“Your beliefs become your thoughts, Your thoughts become your words, Your words become your actions, Your actions become your habits, Your habits become your values, Your values become your destiny.”
- Mahatma Gandhi
How many times have you said, or heard others say, they either want to develop a particular habit or get rid of one?
Habits such as getting to bed earlier, consuming less alcohol, exercising more often, or saving more money each month are often considered to be worth having. Habits like driving too fast, eating late at night, excessive spending, or interrupting people when they speak are examples of habits considered worth losing.
Most people can easily come up with behaviors they would like to change. Identifying what we want to change about ourselves is easy. Actually making changes and sustaining them – well, not so easy!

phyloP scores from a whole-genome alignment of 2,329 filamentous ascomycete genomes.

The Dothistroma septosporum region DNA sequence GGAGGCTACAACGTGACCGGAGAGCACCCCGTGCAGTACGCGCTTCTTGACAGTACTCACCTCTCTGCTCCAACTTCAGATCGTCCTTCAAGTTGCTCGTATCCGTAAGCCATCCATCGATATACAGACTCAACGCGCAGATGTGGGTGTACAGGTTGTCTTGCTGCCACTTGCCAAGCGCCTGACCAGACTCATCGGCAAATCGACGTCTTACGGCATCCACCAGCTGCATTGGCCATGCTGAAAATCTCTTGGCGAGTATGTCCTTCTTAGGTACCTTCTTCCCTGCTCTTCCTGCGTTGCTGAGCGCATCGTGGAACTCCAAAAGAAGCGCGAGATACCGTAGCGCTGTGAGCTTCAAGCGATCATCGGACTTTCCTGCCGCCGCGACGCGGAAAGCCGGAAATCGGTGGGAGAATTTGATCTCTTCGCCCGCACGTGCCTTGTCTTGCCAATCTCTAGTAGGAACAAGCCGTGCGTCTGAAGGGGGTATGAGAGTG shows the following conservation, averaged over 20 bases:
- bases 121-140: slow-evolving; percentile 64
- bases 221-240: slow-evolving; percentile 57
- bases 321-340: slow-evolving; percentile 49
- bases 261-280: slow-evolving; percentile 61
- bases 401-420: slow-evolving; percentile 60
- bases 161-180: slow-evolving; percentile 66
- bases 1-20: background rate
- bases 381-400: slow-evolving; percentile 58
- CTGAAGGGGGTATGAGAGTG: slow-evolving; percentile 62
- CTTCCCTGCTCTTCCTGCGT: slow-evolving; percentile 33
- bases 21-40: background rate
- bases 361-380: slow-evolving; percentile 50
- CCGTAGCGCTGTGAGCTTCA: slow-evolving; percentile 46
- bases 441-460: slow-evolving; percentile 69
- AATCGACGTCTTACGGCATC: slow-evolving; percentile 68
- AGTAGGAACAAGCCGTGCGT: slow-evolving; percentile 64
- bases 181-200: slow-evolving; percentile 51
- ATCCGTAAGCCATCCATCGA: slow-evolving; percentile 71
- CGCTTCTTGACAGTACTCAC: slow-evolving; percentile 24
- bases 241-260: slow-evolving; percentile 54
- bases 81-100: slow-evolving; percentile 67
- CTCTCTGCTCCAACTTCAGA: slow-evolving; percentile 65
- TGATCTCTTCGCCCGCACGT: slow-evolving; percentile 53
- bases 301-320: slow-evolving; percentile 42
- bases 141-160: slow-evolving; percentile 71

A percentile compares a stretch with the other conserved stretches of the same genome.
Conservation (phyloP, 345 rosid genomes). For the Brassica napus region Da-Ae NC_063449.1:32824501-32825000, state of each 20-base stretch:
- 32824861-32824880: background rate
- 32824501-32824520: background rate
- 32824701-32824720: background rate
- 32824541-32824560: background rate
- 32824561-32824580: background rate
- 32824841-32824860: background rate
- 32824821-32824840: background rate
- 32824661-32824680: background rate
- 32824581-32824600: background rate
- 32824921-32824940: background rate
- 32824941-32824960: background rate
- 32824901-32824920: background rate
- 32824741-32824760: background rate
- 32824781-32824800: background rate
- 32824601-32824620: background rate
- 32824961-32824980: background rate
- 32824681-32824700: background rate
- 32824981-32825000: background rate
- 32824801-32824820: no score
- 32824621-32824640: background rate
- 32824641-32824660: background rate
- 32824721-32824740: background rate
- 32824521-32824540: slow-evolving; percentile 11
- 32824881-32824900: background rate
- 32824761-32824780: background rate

Entire industries are based on promises of change. Even a holiday, New Years, is about resolving to improve something about oneself, ie to change a particular habit.
As a psychologist, I am fascinated by what motivates people to change and how they stay motivated.
There are lots of tips out there for how to improve your chances of successful habit change. Generic suggestions typically include the importance of consistency, daily practice, keeping it simple, hanging out with likeminded people who are already successful with the habit you are trying to build, and incorporating some form of accountability. Setting realistic, measurable goals and rewarding the baby steps along the way are other common recommendations.
Ideas such as these are solid. They make sense and indeed may be helpful.
But not for everyone.
In my clinical practice, I have noticed that generic lists are not necessarily helpful for an individual. There are no blanket suggestions that work for all of us. “It depends” is often the response to questions about personality. So many factors influence our behavior in ways that make it impossible to state hard and fast tendencies. History, experience, culture, expections, genetics, and family background are factors that can’t possibly be accounted for in a generic list of how to develop and sustain habits.